Increasing Certainty in Times of Uncertainty

Increasing Certainty in Times of Uncertainty

By Julian Ferguson | Jul 5 2020

Increasing certainty in times of uncertainty

One of the lessons of the COVID 19 pandemic for businesses is that the degree of business uncertainty really can be much higher than even the most radical of scenario planners allowed for. Most disaster planning scenarios imagined the impact would be regional. Few, if any, accounted for a sustained, global impact on their business.

Of course, all businesses have to assume a degree of business certainty; otherwise businesses would never do anything or look beyond a quarterly horizon. Moving forward, businesses will place even more focus on minimising risk or, put another way, on maximising certainty of the desired outcome.

This is especially important in areas such as innovation because adapting business as usual to embrace new opportunities whilst adding customer value and increasing productivity brings with it greater uncertainty and higher potential risk. Of course there is no magic bullet, innovation will always carry significant risk but, few companies get the balance right. This is often the case with technology projects.

Businesses expend considerable time and effort assessing the cost and scale of opportunity/need but only a fraction of the time considering how best to manage and build the technology solution so that it achieves the business outcome. Too much of the focus shifts to short term cost and delivery timescales, which in turn leads to quick fixes and compromises on sustainability and scope. There is too little consideration given to the fact that business requirements are constantly changing as market requirements shift.

Lost in translation

Off-shoring the development work to companies based in India or the Philippines is a popular solution because they are cheaper, usually extremely hard working and more than capable technically. That said, managing remote development teams abroad is a particular skill and adds significant challenge to project managers, owners and stakeholders. Time zone differences, cultural and language differences and sometimes overseas developers understandable lack of familiarity and ability to prioritise technical requirements in an industry or market they are not familiar with, can add significant and usually unforeseen risk. The people, within the client business, tasked with managing the project understand the market, the industry and technical requirements. Where they can struggle is in managing a team of developers half a world away where things may get lost in translation. This is especially the case when other business responsibilities closer to home are vying for attention and take priority. In our experience this is where the greatest risk of failure lies, yet it is a factor that is largely overlooked at the outset.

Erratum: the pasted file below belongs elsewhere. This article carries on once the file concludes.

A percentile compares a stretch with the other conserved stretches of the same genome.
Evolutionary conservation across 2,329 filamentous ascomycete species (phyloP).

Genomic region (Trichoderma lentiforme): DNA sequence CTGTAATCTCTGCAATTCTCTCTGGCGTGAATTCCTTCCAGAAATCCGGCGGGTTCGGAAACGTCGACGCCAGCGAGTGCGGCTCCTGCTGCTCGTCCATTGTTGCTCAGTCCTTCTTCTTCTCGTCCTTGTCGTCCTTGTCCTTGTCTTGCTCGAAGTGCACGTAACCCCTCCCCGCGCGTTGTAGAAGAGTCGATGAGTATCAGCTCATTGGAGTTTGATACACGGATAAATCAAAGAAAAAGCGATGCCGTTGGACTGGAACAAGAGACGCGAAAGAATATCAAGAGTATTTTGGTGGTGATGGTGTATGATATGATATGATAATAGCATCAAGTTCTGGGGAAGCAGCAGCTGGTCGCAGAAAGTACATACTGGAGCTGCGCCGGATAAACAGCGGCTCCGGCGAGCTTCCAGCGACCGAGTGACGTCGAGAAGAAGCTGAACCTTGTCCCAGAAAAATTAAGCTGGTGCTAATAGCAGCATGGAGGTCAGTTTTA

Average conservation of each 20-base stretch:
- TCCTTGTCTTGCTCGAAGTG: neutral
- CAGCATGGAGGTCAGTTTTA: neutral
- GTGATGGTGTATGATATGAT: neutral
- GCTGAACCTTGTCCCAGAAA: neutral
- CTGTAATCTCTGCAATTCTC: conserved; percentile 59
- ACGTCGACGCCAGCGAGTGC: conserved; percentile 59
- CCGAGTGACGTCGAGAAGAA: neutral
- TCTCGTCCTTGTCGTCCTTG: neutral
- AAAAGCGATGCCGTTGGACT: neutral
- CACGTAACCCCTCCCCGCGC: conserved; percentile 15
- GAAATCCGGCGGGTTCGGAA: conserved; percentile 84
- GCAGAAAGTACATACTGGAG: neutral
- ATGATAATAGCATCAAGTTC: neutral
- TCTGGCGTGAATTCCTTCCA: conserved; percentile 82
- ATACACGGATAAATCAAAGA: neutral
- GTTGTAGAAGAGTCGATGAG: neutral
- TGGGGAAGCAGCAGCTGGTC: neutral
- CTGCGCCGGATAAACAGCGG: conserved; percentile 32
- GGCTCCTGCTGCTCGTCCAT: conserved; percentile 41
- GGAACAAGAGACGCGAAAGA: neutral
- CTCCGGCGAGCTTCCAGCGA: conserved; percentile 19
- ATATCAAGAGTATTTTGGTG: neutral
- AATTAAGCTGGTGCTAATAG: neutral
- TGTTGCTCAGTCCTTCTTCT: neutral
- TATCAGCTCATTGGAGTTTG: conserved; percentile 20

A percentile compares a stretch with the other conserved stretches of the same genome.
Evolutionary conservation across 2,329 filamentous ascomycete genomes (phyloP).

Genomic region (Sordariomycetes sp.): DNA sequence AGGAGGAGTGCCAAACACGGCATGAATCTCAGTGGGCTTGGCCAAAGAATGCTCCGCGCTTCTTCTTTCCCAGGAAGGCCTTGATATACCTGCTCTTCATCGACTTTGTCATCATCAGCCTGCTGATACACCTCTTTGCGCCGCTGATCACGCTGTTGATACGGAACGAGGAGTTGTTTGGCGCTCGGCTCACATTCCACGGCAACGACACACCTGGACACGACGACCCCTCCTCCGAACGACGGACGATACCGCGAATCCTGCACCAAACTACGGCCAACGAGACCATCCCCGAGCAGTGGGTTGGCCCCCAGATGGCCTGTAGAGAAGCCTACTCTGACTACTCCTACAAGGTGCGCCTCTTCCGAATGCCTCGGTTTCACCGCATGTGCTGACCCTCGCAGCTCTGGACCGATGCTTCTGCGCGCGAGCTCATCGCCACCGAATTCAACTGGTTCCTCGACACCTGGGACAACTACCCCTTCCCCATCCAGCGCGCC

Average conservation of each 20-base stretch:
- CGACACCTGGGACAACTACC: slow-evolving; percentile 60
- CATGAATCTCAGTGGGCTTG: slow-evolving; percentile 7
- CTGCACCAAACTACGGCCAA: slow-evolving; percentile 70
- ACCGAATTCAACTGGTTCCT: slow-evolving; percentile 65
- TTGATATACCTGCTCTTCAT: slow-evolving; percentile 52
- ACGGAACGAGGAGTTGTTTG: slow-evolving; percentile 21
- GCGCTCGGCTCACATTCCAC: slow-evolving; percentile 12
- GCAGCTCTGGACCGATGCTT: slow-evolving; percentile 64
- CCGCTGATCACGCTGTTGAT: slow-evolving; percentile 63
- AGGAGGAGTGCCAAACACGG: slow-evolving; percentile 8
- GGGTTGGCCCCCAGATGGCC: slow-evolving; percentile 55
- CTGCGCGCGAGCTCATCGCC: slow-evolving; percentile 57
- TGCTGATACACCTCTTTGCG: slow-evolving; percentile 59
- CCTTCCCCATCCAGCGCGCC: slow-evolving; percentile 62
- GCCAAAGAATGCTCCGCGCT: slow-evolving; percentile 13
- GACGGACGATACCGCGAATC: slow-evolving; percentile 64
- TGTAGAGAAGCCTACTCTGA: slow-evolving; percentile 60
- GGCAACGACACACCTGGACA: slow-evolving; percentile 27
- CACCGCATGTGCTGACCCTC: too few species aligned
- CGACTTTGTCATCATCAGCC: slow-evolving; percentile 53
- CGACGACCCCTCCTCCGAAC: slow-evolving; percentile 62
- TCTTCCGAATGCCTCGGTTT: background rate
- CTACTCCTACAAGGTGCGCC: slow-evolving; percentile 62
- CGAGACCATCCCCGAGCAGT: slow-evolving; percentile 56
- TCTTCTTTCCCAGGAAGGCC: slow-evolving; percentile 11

It requires specialist expertise to manage large scale technology projects, especially ones covering multiple geographies. Companies mostly overlook or underestimate the significance of this until the whole project is at the point of failure, and they have the benefit of hindsight. Getting outside help from specialist companies with the leadership, project management and technical expertise, minimises the risks of failure. They have the focus and experience to ensure the technical solution delivers the intended business outcomes on time and in full. Bringing in this expertise adds very little cost but vastly increases the likelihood of success.

Technical complexity is not the problem

When you examine the reasons why technology-driven innovation fails, it is not because the technology needed is not there yet, or that the skills were not available. Invariably it is caused by a lack of people with the right mix of leadership skills in the team. Even when the right combination of skills is present, problems still arise. Too often, the business as a whole has insufficient clarity on the end objective as business needs and priorities change along the way. In cases like large government, IT programs the adopted ways of working lack the flexibility and oversight to allow for changes in priorities as business requirements shift over the course of the project.

For most businesses managing large and even small scale technology based innovation is not their core skill. Therefore it is understandable that the skills required to manage and deliver these programs effectively do not usually reside within the company. These skills are a critical component to success in our view. In the drive at the outset to minimise cost of development and maximise the technical capability, the need the specialist leadership, project management and technical oversight skills gets overlooked or ignored. The result is cost overruns, low team morale and even outright project failure.

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